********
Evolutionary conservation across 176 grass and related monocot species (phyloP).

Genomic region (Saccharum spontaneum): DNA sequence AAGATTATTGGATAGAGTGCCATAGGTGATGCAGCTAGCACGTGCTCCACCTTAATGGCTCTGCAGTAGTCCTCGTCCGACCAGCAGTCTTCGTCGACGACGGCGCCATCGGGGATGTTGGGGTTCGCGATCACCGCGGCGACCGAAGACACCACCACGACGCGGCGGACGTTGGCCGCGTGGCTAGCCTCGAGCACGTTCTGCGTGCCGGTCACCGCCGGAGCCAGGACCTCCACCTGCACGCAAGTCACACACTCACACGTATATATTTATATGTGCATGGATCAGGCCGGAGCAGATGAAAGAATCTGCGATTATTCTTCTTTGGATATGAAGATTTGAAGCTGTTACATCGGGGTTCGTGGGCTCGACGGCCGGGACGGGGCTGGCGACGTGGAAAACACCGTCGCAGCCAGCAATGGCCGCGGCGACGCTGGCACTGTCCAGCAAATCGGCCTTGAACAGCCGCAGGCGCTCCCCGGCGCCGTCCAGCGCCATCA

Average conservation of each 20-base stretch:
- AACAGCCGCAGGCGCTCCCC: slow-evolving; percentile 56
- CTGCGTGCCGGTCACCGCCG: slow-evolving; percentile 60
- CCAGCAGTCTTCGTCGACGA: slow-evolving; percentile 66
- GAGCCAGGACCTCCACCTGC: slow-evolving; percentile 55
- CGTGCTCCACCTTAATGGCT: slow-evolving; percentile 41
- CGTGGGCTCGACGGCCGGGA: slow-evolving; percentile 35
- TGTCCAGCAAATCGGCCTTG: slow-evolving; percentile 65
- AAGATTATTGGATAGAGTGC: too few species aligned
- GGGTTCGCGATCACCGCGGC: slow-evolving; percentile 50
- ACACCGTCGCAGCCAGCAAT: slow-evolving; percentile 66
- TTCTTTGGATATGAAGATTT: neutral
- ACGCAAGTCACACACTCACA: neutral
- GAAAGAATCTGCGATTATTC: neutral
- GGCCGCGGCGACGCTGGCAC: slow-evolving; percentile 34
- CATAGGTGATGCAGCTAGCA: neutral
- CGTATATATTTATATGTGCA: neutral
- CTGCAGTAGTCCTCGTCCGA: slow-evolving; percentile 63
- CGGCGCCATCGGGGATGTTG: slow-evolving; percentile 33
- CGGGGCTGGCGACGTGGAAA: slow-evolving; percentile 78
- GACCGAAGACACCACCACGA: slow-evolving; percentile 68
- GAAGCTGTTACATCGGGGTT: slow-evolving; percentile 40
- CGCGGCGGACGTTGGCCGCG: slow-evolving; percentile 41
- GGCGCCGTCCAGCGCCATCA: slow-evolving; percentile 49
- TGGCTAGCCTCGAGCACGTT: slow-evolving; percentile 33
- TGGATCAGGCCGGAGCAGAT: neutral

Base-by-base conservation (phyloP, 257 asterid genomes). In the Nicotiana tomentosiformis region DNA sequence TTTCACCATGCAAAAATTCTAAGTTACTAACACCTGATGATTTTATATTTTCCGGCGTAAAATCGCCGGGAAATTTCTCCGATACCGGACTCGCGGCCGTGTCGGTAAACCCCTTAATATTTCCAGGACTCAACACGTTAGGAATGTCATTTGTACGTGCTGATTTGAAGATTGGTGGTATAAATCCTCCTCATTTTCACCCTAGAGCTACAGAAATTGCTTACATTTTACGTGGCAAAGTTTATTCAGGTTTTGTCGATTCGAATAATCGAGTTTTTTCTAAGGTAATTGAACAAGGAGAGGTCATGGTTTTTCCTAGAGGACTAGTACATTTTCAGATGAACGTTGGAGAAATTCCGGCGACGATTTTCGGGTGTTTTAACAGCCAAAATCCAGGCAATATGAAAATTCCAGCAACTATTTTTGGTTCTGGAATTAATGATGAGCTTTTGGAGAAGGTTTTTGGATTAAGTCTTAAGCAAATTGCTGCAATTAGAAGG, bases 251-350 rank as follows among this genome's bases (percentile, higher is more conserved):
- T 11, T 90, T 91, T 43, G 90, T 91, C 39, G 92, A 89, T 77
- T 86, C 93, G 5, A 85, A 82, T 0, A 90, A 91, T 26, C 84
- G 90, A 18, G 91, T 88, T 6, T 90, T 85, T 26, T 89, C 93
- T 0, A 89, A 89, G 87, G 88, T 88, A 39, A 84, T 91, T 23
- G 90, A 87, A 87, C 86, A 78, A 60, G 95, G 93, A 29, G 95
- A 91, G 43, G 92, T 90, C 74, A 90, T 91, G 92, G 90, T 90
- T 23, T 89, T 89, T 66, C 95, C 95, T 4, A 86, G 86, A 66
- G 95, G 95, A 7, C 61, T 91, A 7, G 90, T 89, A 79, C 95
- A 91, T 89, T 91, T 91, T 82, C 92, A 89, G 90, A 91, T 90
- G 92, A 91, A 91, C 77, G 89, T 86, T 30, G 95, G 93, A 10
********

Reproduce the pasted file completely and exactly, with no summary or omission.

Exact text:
Evolutionary conservation across 176 grass and related monocot species (phyloP).

Genomic region (Saccharum spontaneum): DNA sequence AAGATTATTGGATAGAGTGCCATAGGTGATGCAGCTAGCACGTGCTCCACCTTAATGGCTCTGCAGTAGTCCTCGTCCGACCAGCAGTCTTCGTCGACGACGGCGCCATCGGGGATGTTGGGGTTCGCGATCACCGCGGCGACCGAAGACACCACCACGACGCGGCGGACGTTGGCCGCGTGGCTAGCCTCGAGCACGTTCTGCGTGCCGGTCACCGCCGGAGCCAGGACCTCCACCTGCACGCAAGTCACACACTCACACGTATATATTTATATGTGCATGGATCAGGCCGGAGCAGATGAAAGAATCTGCGATTATTCTTCTTTGGATATGAAGATTTGAAGCTGTTACATCGGGGTTCGTGGGCTCGACGGCCGGGACGGGGCTGGCGACGTGGAAAACACCGTCGCAGCCAGCAATGGCCGCGGCGACGCTGGCACTGTCCAGCAAATCGGCCTTGAACAGCCGCAGGCGCTCCCCGGCGCCGTCCAGCGCCATCA

Average conservation of each 20-base stretch:
- AACAGCCGCAGGCGCTCCCC: slow-evolving; percentile 56
- CTGCGTGCCGGTCACCGCCG: slow-evolving; percentile 60
- CCAGCAGTCTTCGTCGACGA: slow-evolving; percentile 66
- GAGCCAGGACCTCCACCTGC: slow-evolving; percentile 55
- CGTGCTCCACCTTAATGGCT: slow-evolving; percentile 41
- CGTGGGCTCGACGGCCGGGA: slow-evolving; percentile 35
- TGTCCAGCAAATCGGCCTTG: slow-evolving; percentile 65
- AAGATTATTGGATAGAGTGC: too few species aligned
- GGGTTCGCGATCACCGCGGC: slow-evolving; percentile 50
- ACACCGTCGCAGCCAGCAAT: slow-evolving; percentile 66
- TTCTTTGGATATGAAGATTT: neutral
- ACGCAAGTCACACACTCACA: neutral
- GAAAGAATCTGCGATTATTC: neutral
- GGCCGCGGCGACGCTGGCAC: slow-evolving; percentile 34
- CATAGGTGATGCAGCTAGCA: neutral
- CGTATATATTTATATGTGCA: neutral
- CTGCAGTAGTCCTCGTCCGA: slow-evolving; percentile 63
- CGGCGCCATCGGGGATGTTG: slow-evolving; percentile 33
- CGGGGCTGGCGACGTGGAAA: slow-evolving; percentile 78
- GACCGAAGACACCACCACGA: slow-evolving; percentile 68
- GAAGCTGTTACATCGGGGTT: slow-evolving; percentile 40
- CGCGGCGGACGTTGGCCGCG: slow-evolving; percentile 41
- GGCGCCGTCCAGCGCCATCA: slow-evolving; percentile 49
- TGGCTAGCCTCGAGCACGTT: slow-evolving; percentile 33
- TGGATCAGGCCGGAGCAGAT: neutral

Base-by-base conservation (phyloP, 257 asterid genomes). In the Nicotiana tomentosiformis region DNA sequence TTTCACCATGCAAAAATTCTAAGTTACTAACACCTGATGATTTTATATTTTCCGGCGTAAAATCGCCGGGAAATTTCTCCGATACCGGACTCGCGGCCGTGTCGGTAAACCCCTTAATATTTCCAGGACTCAACACGTTAGGAATGTCATTTGTACGTGCTGATTTGAAGATTGGTGGTATAAATCCTCCTCATTTTCACCCTAGAGCTACAGAAATTGCTTACATTTTACGTGGCAAAGTTTATTCAGGTTTTGTCGATTCGAATAATCGAGTTTTTTCTAAGGTAATTGAACAAGGAGAGGTCATGGTTTTTCCTAGAGGACTAGTACATTTTCAGATGAACGTTGGAGAAATTCCGGCGACGATTTTCGGGTGTTTTAACAGCCAAAATCCAGGCAATATGAAAATTCCAGCAACTATTTTTGGTTCTGGAATTAATGATGAGCTTTTGGAGAAGGTTTTTGGATTAAGTCTTAAGCAAATTGCTGCAATTAGAAGG, bases 251-350 rank as follows among this genome's bases (percentile, higher is more conserved):
- T 11, T 90, T 91, T 43, G 90, T 91, C 39, G 92, A 89, T 77
- T 86, C 93, G 5, A 85, A 82, T 0, A 90, A 91, T 26, C 84
- G 90, A 18, G 91, T 88, T 6, T 90, T 85, T 26, T 89, C 93
- T 0, A 89, A 89, G 87, G 88, T 88, A 39, A 84, T 91, T 23
- G 90, A 87, A 87, C 86, A 78, A 60, G 95, G 93, A 29, G 95
- A 91, G 43, G 92, T 90, C 74, A 90, T 91, G 92, G 90, T 90
- T 23, T 89, T 89, T 66, C 95, C 95, T 4, A 86, G 86, A 66
- G 95, G 95, A 7, C 61, T 91, A 7, G 90, T 89, A 79, C 95
- A 91, T 89, T 91, T 91, T 82, C 92, A 89, G 90, A 91, T 90
- G 92, A 91, A 91, C 77, G 89, T 86, T 30, G 95, G 93, A 10